18. The entire political system needs to change, the party system is so flawed. Can someone explain how a self serving political party has the best interests of the public at heart? We need leaders and decision makers at the helm, professional managers who have no other interests than making the right decisions in terms of cleaning up this mess. Mr Ball's only decision was to raise taxes, the most cowardly of decisions. We need a new system, eliminate the party system and elect professionals to manage the Dept of Finance for example with a mandate to balance the books and run no deficits.

    1. Hear, Hear, at the Root of NL's fiscal problems is the Party System which perpetuates this never ending cycle whereby politicians have to try and serve Two Masters...Your Party... your Constituents and at the same time remember the 'hand that feeds you'. No matter the Party in power this is the 'never ending cycle that exists and is inherently flawed. It's long past the time when this way of gov't is out the door.There has to be a better way!!

  19. Elect 1 MHA per district to handle constituency matters only, no party system. Elect a 10-12 person committee/board, no party lines to manage all the departments and legislation. Have recall legislation to protect against ineffective members of the board/committee. Crazy idea yes, but why continue using the current system when it has so famously failed for the past 60+ years. Why do we keep expecting a different result from this DOG of a system.

    1. There is a much better system to think about while you have radical thoughts.

      First a glance at the roots of the problem in NL. NL has never moved beyond the rigid feudal class system that characterized your colonial past. Allegiances to ones class is still more important than the political colours one wears red, blue or orange. Only if one acknowledges that does the puzzling political dysfunction come into focus.

      The radical solution of course is to create a democracy in NL. A democracy (rule by and for the people remember?) is transparent and accountable, both totally absent from politics in NL currently.

      You currently have a state within a state that is totally and haughtily above scrutiny with an open chequebook of the public's treasury. How was this allowed to happen? Nalcor is the face of the political dysfunction and needs to be opened to public scrutiny, the bills giving them free reign with the treasury and destroying transparency rescinded, a forensic audit conducted and Nalcor finally dismantled.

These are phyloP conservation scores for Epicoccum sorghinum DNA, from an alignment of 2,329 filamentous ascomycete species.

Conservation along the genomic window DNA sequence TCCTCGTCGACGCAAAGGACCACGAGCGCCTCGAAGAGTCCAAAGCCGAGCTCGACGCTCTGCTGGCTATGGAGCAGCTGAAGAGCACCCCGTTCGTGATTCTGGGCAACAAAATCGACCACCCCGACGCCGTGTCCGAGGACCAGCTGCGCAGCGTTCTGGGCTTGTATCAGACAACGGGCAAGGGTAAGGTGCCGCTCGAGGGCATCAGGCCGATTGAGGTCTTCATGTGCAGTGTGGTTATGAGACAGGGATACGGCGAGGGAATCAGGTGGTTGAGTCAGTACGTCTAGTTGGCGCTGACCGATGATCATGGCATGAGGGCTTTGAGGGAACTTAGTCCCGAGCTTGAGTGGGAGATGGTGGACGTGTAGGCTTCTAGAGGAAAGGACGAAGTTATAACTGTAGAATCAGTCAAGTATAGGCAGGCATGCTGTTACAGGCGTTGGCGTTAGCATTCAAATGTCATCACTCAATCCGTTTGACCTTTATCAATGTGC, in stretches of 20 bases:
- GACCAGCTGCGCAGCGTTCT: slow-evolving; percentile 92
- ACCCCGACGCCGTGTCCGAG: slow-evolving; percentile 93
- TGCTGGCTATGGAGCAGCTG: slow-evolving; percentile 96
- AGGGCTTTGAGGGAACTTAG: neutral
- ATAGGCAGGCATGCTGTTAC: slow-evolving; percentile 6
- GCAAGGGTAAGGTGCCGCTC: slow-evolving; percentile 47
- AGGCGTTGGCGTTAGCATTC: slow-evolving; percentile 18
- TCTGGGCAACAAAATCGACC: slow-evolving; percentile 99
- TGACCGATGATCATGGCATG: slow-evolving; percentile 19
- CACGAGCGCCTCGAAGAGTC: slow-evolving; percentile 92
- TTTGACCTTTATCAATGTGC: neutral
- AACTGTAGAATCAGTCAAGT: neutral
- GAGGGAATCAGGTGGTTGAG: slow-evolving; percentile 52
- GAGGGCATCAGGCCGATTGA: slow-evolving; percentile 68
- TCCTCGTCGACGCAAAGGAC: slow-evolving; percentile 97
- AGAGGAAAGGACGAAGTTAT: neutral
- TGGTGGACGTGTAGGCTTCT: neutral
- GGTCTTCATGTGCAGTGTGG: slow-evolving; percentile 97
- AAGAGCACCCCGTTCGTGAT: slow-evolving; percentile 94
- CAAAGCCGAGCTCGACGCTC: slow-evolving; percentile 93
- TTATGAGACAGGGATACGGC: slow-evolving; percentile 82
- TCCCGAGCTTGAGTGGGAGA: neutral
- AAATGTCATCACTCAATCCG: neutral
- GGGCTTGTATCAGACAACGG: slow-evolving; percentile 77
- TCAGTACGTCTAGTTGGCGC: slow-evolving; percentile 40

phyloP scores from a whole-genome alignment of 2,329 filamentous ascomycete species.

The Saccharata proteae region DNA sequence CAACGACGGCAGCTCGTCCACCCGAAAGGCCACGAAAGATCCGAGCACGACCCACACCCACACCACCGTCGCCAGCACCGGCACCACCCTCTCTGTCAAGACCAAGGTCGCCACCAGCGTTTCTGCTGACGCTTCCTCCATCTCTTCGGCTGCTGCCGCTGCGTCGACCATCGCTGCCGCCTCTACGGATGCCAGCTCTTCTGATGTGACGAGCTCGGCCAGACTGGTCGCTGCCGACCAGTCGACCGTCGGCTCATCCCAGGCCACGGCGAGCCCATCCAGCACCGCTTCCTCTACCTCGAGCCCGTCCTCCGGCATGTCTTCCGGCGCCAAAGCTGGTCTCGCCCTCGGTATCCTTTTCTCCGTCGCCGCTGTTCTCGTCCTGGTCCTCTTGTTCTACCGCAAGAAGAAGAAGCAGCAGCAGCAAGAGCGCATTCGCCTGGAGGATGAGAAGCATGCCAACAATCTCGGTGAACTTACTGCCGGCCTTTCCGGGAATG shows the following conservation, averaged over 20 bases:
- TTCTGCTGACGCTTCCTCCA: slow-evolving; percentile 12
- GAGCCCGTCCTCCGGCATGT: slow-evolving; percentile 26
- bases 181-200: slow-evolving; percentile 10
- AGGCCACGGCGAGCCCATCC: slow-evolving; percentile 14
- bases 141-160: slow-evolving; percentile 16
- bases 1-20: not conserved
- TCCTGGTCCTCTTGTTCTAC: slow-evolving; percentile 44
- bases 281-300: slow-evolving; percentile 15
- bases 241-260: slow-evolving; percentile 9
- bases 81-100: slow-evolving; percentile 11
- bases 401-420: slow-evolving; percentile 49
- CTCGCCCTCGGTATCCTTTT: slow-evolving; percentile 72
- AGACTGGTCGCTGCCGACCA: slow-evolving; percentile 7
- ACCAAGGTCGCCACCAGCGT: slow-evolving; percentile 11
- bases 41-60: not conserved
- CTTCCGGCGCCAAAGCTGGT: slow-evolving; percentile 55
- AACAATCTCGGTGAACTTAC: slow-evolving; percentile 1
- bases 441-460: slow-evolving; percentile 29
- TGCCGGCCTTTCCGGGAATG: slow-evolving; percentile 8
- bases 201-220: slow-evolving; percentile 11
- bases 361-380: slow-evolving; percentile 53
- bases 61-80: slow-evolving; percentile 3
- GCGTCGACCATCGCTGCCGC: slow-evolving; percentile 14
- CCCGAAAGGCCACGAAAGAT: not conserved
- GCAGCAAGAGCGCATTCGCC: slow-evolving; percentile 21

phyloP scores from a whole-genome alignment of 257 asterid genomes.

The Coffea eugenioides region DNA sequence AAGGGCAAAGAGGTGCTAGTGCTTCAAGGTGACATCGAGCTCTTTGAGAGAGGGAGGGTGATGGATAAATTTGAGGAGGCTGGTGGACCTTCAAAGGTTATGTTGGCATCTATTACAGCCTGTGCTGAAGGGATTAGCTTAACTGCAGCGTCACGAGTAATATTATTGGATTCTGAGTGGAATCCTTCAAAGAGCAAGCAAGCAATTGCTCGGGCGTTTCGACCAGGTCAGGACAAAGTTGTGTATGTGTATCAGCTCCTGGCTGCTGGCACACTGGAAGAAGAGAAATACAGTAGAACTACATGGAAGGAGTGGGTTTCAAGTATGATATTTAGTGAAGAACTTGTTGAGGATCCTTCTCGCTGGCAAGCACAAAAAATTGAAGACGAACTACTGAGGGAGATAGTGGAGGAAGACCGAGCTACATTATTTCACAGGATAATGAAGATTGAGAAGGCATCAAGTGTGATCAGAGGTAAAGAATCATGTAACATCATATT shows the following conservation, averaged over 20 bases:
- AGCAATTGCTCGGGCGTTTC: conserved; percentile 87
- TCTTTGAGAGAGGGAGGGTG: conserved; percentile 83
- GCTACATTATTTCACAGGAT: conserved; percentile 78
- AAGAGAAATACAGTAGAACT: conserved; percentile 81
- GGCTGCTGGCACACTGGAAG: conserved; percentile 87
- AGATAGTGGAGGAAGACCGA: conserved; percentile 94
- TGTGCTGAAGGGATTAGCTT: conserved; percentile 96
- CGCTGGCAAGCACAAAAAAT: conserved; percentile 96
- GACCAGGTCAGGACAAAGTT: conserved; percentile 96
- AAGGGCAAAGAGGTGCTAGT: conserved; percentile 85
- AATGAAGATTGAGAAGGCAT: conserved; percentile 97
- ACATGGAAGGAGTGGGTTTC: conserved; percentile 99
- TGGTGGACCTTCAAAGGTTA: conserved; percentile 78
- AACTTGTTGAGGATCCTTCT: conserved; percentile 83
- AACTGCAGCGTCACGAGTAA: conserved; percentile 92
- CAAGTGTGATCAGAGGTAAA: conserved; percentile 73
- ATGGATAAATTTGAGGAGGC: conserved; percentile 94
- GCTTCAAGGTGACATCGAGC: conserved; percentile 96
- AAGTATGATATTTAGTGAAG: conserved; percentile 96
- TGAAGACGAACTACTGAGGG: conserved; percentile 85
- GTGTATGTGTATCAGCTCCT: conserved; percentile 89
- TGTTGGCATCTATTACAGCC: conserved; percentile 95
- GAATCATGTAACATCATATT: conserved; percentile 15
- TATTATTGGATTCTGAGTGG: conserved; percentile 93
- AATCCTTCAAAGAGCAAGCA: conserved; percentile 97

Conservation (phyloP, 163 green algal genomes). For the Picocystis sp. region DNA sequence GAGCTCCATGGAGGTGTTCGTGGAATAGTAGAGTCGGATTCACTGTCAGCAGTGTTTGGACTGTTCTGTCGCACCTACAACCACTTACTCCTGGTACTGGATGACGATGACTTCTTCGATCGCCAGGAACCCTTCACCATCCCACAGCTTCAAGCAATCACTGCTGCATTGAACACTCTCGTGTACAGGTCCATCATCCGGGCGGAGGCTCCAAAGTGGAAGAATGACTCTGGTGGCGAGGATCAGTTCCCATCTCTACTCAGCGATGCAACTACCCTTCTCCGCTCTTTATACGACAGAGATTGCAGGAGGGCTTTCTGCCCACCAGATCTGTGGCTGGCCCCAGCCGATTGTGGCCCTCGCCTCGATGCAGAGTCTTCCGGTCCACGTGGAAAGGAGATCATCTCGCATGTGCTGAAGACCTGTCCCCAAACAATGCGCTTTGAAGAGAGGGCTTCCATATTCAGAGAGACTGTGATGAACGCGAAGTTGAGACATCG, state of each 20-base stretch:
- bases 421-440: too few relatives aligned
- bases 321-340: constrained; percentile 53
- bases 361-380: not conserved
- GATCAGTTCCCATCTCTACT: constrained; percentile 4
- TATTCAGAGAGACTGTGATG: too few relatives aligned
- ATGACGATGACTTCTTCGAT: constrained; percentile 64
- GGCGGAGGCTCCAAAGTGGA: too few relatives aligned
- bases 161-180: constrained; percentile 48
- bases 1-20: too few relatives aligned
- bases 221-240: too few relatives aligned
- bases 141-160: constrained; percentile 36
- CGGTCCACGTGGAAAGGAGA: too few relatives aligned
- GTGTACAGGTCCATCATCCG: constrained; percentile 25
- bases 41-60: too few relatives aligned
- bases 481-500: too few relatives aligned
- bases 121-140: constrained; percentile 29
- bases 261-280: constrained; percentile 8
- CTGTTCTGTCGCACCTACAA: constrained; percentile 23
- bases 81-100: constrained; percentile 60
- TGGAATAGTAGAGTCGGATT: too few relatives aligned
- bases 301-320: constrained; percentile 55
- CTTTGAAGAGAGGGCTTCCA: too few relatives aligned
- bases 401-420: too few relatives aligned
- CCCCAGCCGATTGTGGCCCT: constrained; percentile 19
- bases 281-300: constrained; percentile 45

You need a democracy where you elect ACCOUNTABLE politicians who allow regulatory protections of the treasury to proceed in TRANSPARENT public processes. A wildly radical idea I know, perhaps enough to have the emperor have another run at me!

      Solutions will never emerge if you collectively continue to quake in fear from the fulminations of the naked, and by now demonstrably ugly emperor. Will anyone step up and tell the world that? Or will you continue along that Gall Way?

    2. I have to agree with you that the present system is not working. I think you may be onto something there. Elect an MHA from each district and elect the Cabinet ministers and deputy ministers based on qualifications. The MHA's would have to represent the people in each district and not the party or industry.

    3. The influence of groups like the Employers council and Labour groups would have to be curbed also. It was partly the influence of labor and the contracting businesses that brought us muskrat Falls.

      As a side note, on CBC last night they gave a report that it could be upwards of 13 years before any royalties other than the ROI of $800 Million Nalcor (a measly $10 million/year) invested would kick in. What a dismal failure that deal was. Short term construction jobs in exchange for possible upwards or $10 Billion in royalties. The deal Brian Tobin signed for Floating Production systems is the best development deal we could have signed in this province ever. Terra Nova alone may give us more royalties than Hebron.

  20. Precisely why the current party system is so flawed, their primary mandate is to make short term populous decisions that will get them re-elected. Making sound financial decisions for the long term will not get you re-elected under the current flawed system. We need to develop an economy built around private sector investment and innovation instead of taxing ourselves to death in order to pay for our bloated public service dominated economy. Sadly the right long term decisions will never happen under the current system.

  21. It is clear that the White Rose Project and the Terra Nova Projects set the gold bar for royalties. Hebron is just another long example of Williams insular view of the world hurt us. The man was a disaster as premier... an absolute disaster. He made Smallwood look like Warren Buffet.

  22. We need a group of independent minds to assemble and design a whole new system. Then start rioting in the streets until we force change.

    1. At last, anarchy!
      It may be the only way left, but I'd like to see someone propose more rational ways to solve the problem, to get out from under the MF thumb.

    2. Simple solution; Develop an Energy Policy, based on reduced carbon footprint. Get the Municipalities to buy into promoting buildings energy efficiencies, transportation efficiencies, (Live Work neighbourhoods, pedestrian/bike lanes, public trans), Industrial/Institutional hubs, etc. It is because NL had no such policy that Muskrat was allowed to exist.

  23. I agree with Anonymous 07:57, Williams was a disaster. His entire motivation as premier was to falsely super inflate the economy with massive construction projects , massive public service hiring binge and wage increases. All with Galway development in mind.

    1. How DW secured Galway land (on the QT) for pennies on the dollar prior to leaving office warrants investigation. Will it happen??? NO! NO! NO! Anyone who attempts to do this will automatically be threatened with a lawsuit which has been his modus operandi from day 1.